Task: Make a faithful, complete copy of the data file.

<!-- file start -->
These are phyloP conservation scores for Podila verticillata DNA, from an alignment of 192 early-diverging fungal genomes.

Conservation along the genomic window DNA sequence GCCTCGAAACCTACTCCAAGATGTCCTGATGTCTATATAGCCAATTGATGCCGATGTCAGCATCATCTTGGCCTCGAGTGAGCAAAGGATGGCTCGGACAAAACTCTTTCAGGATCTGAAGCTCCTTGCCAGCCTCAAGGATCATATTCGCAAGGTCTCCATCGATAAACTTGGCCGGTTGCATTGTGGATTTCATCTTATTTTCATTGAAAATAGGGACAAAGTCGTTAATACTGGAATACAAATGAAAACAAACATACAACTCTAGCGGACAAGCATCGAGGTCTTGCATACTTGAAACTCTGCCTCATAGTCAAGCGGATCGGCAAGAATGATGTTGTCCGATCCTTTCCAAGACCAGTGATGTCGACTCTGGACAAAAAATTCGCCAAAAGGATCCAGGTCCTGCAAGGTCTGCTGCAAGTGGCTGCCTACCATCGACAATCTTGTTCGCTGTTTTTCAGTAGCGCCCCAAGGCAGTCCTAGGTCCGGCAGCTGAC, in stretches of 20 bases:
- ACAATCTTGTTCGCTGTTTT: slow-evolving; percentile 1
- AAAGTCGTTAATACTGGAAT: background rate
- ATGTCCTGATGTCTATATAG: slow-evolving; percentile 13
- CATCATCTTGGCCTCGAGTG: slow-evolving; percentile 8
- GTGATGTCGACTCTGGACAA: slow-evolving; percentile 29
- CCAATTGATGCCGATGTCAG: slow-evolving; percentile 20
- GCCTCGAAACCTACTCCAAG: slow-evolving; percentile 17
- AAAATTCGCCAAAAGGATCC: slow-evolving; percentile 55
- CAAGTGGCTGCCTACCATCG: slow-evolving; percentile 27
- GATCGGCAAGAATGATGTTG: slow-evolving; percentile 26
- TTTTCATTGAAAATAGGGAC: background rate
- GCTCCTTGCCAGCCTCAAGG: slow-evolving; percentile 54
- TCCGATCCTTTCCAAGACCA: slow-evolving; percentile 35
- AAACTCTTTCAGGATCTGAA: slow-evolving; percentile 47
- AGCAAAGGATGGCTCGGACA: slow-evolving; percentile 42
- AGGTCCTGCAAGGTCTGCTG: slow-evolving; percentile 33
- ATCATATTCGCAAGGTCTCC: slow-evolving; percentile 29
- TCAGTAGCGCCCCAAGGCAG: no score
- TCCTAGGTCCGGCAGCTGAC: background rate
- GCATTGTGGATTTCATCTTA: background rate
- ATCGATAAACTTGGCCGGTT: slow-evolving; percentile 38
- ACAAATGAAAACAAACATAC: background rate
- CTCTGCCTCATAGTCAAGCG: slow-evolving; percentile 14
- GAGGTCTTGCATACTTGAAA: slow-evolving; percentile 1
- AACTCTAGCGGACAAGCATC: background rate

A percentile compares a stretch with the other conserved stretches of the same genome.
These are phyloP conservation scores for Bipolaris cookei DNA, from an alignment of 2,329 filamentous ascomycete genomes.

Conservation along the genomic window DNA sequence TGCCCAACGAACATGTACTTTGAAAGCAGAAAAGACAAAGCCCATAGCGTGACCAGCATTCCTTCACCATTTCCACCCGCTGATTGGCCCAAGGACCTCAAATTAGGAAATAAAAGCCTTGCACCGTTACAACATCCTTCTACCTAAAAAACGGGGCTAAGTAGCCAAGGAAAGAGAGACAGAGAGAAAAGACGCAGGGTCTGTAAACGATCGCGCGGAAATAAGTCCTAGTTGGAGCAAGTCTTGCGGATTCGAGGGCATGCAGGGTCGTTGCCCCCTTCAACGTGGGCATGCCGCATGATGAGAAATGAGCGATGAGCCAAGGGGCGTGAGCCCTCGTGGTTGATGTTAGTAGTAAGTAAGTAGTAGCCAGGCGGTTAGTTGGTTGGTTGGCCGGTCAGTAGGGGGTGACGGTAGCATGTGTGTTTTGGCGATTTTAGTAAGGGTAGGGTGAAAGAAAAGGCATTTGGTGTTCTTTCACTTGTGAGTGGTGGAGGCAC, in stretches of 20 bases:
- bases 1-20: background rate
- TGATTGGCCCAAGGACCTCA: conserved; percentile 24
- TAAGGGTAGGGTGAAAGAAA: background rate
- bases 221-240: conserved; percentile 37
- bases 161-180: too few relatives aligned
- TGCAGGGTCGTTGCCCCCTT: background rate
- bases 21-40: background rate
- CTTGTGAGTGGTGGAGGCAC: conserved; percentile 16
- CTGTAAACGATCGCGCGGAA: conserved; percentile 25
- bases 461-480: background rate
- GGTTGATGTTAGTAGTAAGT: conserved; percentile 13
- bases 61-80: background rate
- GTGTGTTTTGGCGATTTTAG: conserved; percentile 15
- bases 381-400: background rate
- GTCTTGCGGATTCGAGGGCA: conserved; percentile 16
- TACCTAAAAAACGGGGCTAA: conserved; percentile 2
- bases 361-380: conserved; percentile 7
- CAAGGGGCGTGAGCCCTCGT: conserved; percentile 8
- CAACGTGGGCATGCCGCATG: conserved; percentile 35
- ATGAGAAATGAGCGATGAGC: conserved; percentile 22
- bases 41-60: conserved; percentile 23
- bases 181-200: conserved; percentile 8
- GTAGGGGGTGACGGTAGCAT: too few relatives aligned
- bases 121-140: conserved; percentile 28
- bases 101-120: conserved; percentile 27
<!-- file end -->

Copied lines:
These are phyloP conservation scores for Podila verticillata DNA, from an alignment of 192 early-diverging fungal genomes.

Conservation along the genomic window DNA sequence GCCTCGAAACCTACTCCAAGATGTCCTGATGTCTATATAGCCAATTGATGCCGATGTCAGCATCATCTTGGCCTCGAGTGAGCAAAGGATGGCTCGGACAAAACTCTTTCAGGATCTGAAGCTCCTTGCCAGCCTCAAGGATCATATTCGCAAGGTCTCCATCGATAAACTTGGCCGGTTGCATTGTGGATTTCATCTTATTTTCATTGAAAATAGGGACAAAGTCGTTAATACTGGAATACAAATGAAAACAAACATACAACTCTAGCGGACAAGCATCGAGGTCTTGCATACTTGAAACTCTGCCTCATAGTCAAGCGGATCGGCAAGAATGATGTTGTCCGATCCTTTCCAAGACCAGTGATGTCGACTCTGGACAAAAAATTCGCCAAAAGGATCCAGGTCCTGCAAGGTCTGCTGCAAGTGGCTGCCTACCATCGACAATCTTGTTCGCTGTTTTTCAGTAGCGCCCCAAGGCAGTCCTAGGTCCGGCAGCTGAC, in stretches of 20 bases:
- ACAATCTTGTTCGCTGTTTT: slow-evolving; percentile 1
- AAAGTCGTTAATACTGGAAT: background rate
- ATGTCCTGATGTCTATATAG: slow-evolving; percentile 13
- CATCATCTTGGCCTCGAGTG: slow-evolving; percentile 8
- GTGATGTCGACTCTGGACAA: slow-evolving; percentile 29
- CCAATTGATGCCGATGTCAG: slow-evolving; percentile 20
- GCCTCGAAACCTACTCCAAG: slow-evolving; percentile 17
- AAAATTCGCCAAAAGGATCC: slow-evolving; percentile 55
- CAAGTGGCTGCCTACCATCG: slow-evolving; percentile 27
- GATCGGCAAGAATGATGTTG: slow-evolving; percentile 26
- TTTTCATTGAAAATAGGGAC: background rate
- GCTCCTTGCCAGCCTCAAGG: slow-evolving; percentile 54
- TCCGATCCTTTCCAAGACCA: slow-evolving; percentile 35
- AAACTCTTTCAGGATCTGAA: slow-evolving; percentile 47
- AGCAAAGGATGGCTCGGACA: slow-evolving; percentile 42
- AGGTCCTGCAAGGTCTGCTG: slow-evolving; percentile 33
- ATCATATTCGCAAGGTCTCC: slow-evolving; percentile 29
- TCAGTAGCGCCCCAAGGCAG: no score
- TCCTAGGTCCGGCAGCTGAC: background rate
- GCATTGTGGATTTCATCTTA: background rate
- ATCGATAAACTTGGCCGGTT: slow-evolving; percentile 38
- ACAAATGAAAACAAACATAC: background rate
- CTCTGCCTCATAGTCAAGCG: slow-evolving; percentile 14
- GAGGTCTTGCATACTTGAAA: slow-evolving; percentile 1
- AACTCTAGCGGACAAGCATC: background rate

A percentile compares a stretch with the other conserved stretches of the same genome.
These are phyloP conservation scores for Bipolaris cookei DNA, from an alignment of 2,329 filamentous ascomycete genomes.

Conservation along the genomic window DNA sequence TGCCCAACGAACATGTACTTTGAAAGCAGAAAAGACAAAGCCCATAGCGTGACCAGCATTCCTTCACCATTTCCACCCGCTGATTGGCCCAAGGACCTCAAATTAGGAAATAAAAGCCTTGCACCGTTACAACATCCTTCTACCTAAAAAACGGGGCTAAGTAGCCAAGGAAAGAGAGACAGAGAGAAAAGACGCAGGGTCTGTAAACGATCGCGCGGAAATAAGTCCTAGTTGGAGCAAGTCTTGCGGATTCGAGGGCATGCAGGGTCGTTGCCCCCTTCAACGTGGGCATGCCGCATGATGAGAAATGAGCGATGAGCCAAGGGGCGTGAGCCCTCGTGGTTGATGTTAGTAGTAAGTAAGTAGTAGCCAGGCGGTTAGTTGGTTGGTTGGCCGGTCAGTAGGGGGTGACGGTAGCATGTGTGTTTTGGCGATTTTAGTAAGGGTAGGGTGAAAGAAAAGGCATTTGGTGTTCTTTCACTTGTGAGTGGTGGAGGCAC, in stretches of 20 bases:
- bases 1-20: background rate
- TGATTGGCCCAAGGACCTCA: conserved; percentile 24
- TAAGGGTAGGGTGAAAGAAA: background rate
- bases 221-240: conserved; percentile 37
- bases 161-180: too few relatives aligned
- TGCAGGGTCGTTGCCCCCTT: background rate
- bases 21-40: background rate
- CTTGTGAGTGGTGGAGGCAC: conserved; percentile 16
- CTGTAAACGATCGCGCGGAA: conserved; percentile 25
- bases 461-480: background rate
- GGTTGATGTTAGTAGTAAGT: conserved; percentile 13
- bases 61-80: background rate
- GTGTGTTTTGGCGATTTTAG: conserved; percentile 15
- bases 381-400: background rate
- GTCTTGCGGATTCGAGGGCA: conserved; percentile 16
- TACCTAAAAAACGGGGCTAA: conserved; percentile 2
- bases 361-380: conserved; percentile 7
- CAAGGGGCGTGAGCCCTCGT: conserved; percentile 8
- CAACGTGGGCATGCCGCATG: conserved; percentile 35
- ATGAGAAATGAGCGATGAGC: conserved; percentile 22
- bases 41-60: conserved; percentile 23
- bases 181-200: conserved; percentile 8
- GTAGGGGGTGACGGTAGCAT: too few relatives aligned
- bases 121-140: conserved; percentile 28
- bases 101-120: conserved; percentile 27